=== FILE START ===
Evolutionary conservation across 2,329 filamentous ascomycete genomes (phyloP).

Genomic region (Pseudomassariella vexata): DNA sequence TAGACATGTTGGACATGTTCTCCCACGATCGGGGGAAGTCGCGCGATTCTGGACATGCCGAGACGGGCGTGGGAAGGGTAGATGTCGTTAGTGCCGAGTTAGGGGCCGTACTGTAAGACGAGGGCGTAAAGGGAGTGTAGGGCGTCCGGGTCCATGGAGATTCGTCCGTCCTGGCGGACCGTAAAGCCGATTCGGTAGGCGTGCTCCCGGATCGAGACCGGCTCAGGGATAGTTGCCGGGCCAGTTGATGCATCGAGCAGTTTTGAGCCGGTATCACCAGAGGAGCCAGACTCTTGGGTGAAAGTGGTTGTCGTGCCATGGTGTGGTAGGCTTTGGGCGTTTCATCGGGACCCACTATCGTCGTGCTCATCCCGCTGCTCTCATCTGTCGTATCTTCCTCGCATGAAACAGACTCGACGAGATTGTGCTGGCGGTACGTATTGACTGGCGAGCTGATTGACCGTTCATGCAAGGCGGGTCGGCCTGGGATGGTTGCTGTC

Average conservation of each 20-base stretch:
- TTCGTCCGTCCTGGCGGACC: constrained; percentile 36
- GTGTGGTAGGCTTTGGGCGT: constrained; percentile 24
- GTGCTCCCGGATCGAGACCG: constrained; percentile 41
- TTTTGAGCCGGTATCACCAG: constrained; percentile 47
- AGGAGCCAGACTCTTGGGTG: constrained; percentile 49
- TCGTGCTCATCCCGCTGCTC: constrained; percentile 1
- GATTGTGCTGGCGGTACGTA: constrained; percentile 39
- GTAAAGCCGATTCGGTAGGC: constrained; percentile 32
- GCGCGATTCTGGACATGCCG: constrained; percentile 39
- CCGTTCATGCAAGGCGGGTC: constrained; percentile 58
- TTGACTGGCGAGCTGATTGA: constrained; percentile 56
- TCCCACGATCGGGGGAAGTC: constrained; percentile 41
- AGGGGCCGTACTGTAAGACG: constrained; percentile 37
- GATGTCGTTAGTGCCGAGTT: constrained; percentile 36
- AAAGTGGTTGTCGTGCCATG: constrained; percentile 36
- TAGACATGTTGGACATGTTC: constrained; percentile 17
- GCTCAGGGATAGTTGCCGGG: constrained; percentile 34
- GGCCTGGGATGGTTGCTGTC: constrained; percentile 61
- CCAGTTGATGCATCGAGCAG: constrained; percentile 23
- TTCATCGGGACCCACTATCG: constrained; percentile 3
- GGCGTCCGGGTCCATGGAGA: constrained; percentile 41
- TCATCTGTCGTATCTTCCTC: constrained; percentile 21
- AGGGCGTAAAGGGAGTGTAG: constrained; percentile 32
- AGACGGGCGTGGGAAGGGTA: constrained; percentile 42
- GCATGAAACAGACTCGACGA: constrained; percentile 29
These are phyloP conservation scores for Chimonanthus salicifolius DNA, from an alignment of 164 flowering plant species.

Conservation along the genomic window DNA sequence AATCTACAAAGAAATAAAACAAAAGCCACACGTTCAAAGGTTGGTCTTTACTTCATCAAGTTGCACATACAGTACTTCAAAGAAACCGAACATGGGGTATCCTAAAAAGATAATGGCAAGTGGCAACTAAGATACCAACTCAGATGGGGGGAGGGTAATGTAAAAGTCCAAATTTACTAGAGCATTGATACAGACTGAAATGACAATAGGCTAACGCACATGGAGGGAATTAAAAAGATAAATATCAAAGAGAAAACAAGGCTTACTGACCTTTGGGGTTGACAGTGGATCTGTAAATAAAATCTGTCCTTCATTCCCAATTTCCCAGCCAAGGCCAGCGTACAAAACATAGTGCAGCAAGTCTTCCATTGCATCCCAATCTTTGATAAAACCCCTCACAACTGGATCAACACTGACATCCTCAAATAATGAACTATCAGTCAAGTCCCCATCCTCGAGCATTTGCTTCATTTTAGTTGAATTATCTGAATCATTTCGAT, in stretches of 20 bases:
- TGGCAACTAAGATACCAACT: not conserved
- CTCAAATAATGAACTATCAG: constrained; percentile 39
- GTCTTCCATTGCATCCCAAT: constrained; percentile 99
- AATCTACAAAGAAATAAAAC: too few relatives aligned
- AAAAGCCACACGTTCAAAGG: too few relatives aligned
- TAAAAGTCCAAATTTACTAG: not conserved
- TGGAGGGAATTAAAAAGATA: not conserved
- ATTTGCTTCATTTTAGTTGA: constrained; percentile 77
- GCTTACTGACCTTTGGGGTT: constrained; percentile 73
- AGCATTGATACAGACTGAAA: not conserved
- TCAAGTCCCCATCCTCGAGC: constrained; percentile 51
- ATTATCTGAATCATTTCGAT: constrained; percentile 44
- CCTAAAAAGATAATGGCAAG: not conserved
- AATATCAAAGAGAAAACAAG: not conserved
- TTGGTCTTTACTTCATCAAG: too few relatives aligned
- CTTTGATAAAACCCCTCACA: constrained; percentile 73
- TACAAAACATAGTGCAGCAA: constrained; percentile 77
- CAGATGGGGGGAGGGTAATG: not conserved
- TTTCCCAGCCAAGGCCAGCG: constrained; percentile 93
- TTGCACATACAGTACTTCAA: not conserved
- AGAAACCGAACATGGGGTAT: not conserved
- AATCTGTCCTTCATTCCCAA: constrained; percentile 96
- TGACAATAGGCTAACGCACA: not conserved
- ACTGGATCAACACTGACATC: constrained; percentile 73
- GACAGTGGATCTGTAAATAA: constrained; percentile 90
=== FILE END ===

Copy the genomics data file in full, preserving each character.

Evolutionary conservation across 2,329 filamentous ascomycete genomes (phyloP).

Genomic region (Pseudomassariella vexata): DNA sequence TAGACATGTTGGACATGTTCTCCCACGATCGGGGGAAGTCGCGCGATTCTGGACATGCCGAGACGGGCGTGGGAAGGGTAGATGTCGTTAGTGCCGAGTTAGGGGCCGTACTGTAAGACGAGGGCGTAAAGGGAGTGTAGGGCGTCCGGGTCCATGGAGATTCGTCCGTCCTGGCGGACCGTAAAGCCGATTCGGTAGGCGTGCTCCCGGATCGAGACCGGCTCAGGGATAGTTGCCGGGCCAGTTGATGCATCGAGCAGTTTTGAGCCGGTATCACCAGAGGAGCCAGACTCTTGGGTGAAAGTGGTTGTCGTGCCATGGTGTGGTAGGCTTTGGGCGTTTCATCGGGACCCACTATCGTCGTGCTCATCCCGCTGCTCTCATCTGTCGTATCTTCCTCGCATGAAACAGACTCGACGAGATTGTGCTGGCGGTACGTATTGACTGGCGAGCTGATTGACCGTTCATGCAAGGCGGGTCGGCCTGGGATGGTTGCTGTC

Average conservation of each 20-base stretch:
- TTCGTCCGTCCTGGCGGACC: constrained; percentile 36
- GTGTGGTAGGCTTTGGGCGT: constrained; percentile 24
- GTGCTCCCGGATCGAGACCG: constrained; percentile 41
- TTTTGAGCCGGTATCACCAG: constrained; percentile 47
- AGGAGCCAGACTCTTGGGTG: constrained; percentile 49
- TCGTGCTCATCCCGCTGCTC: constrained; percentile 1
- GATTGTGCTGGCGGTACGTA: constrained; percentile 39
- GTAAAGCCGATTCGGTAGGC: constrained; percentile 32
- GCGCGATTCTGGACATGCCG: constrained; percentile 39
- CCGTTCATGCAAGGCGGGTC: constrained; percentile 58
- TTGACTGGCGAGCTGATTGA: constrained; percentile 56
- TCCCACGATCGGGGGAAGTC: constrained; percentile 41
- AGGGGCCGTACTGTAAGACG: constrained; percentile 37
- GATGTCGTTAGTGCCGAGTT: constrained; percentile 36
- AAAGTGGTTGTCGTGCCATG: constrained; percentile 36
- TAGACATGTTGGACATGTTC: constrained; percentile 17
- GCTCAGGGATAGTTGCCGGG: constrained; percentile 34
- GGCCTGGGATGGTTGCTGTC: constrained; percentile 61
- CCAGTTGATGCATCGAGCAG: constrained; percentile 23
- TTCATCGGGACCCACTATCG: constrained; percentile 3
- GGCGTCCGGGTCCATGGAGA: constrained; percentile 41
- TCATCTGTCGTATCTTCCTC: constrained; percentile 21
- AGGGCGTAAAGGGAGTGTAG: constrained; percentile 32
- AGACGGGCGTGGGAAGGGTA: constrained; percentile 42
- GCATGAAACAGACTCGACGA: constrained; percentile 29
These are phyloP conservation scores for Chimonanthus salicifolius DNA, from an alignment of 164 flowering plant species.

Conservation along the genomic window DNA sequence AATCTACAAAGAAATAAAACAAAAGCCACACGTTCAAAGGTTGGTCTTTACTTCATCAAGTTGCACATACAGTACTTCAAAGAAACCGAACATGGGGTATCCTAAAAAGATAATGGCAAGTGGCAACTAAGATACCAACTCAGATGGGGGGAGGGTAATGTAAAAGTCCAAATTTACTAGAGCATTGATACAGACTGAAATGACAATAGGCTAACGCACATGGAGGGAATTAAAAAGATAAATATCAAAGAGAAAACAAGGCTTACTGACCTTTGGGGTTGACAGTGGATCTGTAAATAAAATCTGTCCTTCATTCCCAATTTCCCAGCCAAGGCCAGCGTACAAAACATAGTGCAGCAAGTCTTCCATTGCATCCCAATCTTTGATAAAACCCCTCACAACTGGATCAACACTGACATCCTCAAATAATGAACTATCAGTCAAGTCCCCATCCTCGAGCATTTGCTTCATTTTAGTTGAATTATCTGAATCATTTCGAT, in stretches of 20 bases:
- TGGCAACTAAGATACCAACT: not conserved
- CTCAAATAATGAACTATCAG: constrained; percentile 39
- GTCTTCCATTGCATCCCAAT: constrained; percentile 99
- AATCTACAAAGAAATAAAAC: too few relatives aligned
- AAAAGCCACACGTTCAAAGG: too few relatives aligned
- TAAAAGTCCAAATTTACTAG: not conserved
- TGGAGGGAATTAAAAAGATA: not conserved
- ATTTGCTTCATTTTAGTTGA: constrained; percentile 77
- GCTTACTGACCTTTGGGGTT: constrained; percentile 73
- AGCATTGATACAGACTGAAA: not conserved
- TCAAGTCCCCATCCTCGAGC: constrained; percentile 51
- ATTATCTGAATCATTTCGAT: constrained; percentile 44
- CCTAAAAAGATAATGGCAAG: not conserved
- AATATCAAAGAGAAAACAAG: not conserved
- TTGGTCTTTACTTCATCAAG: too few relatives aligned
- CTTTGATAAAACCCCTCACA: constrained; percentile 73
- TACAAAACATAGTGCAGCAA: constrained; percentile 77
- CAGATGGGGGGAGGGTAATG: not conserved
- TTTCCCAGCCAAGGCCAGCG: constrained; percentile 93
- TTGCACATACAGTACTTCAA: not conserved
- AGAAACCGAACATGGGGTAT: not conserved
- AATCTGTCCTTCATTCCCAA: constrained; percentile 96
- TGACAATAGGCTAACGCACA: not conserved
- ACTGGATCAACACTGACATC: constrained; percentile 73
- GACAGTGGATCTGTAAATAA: constrained; percentile 90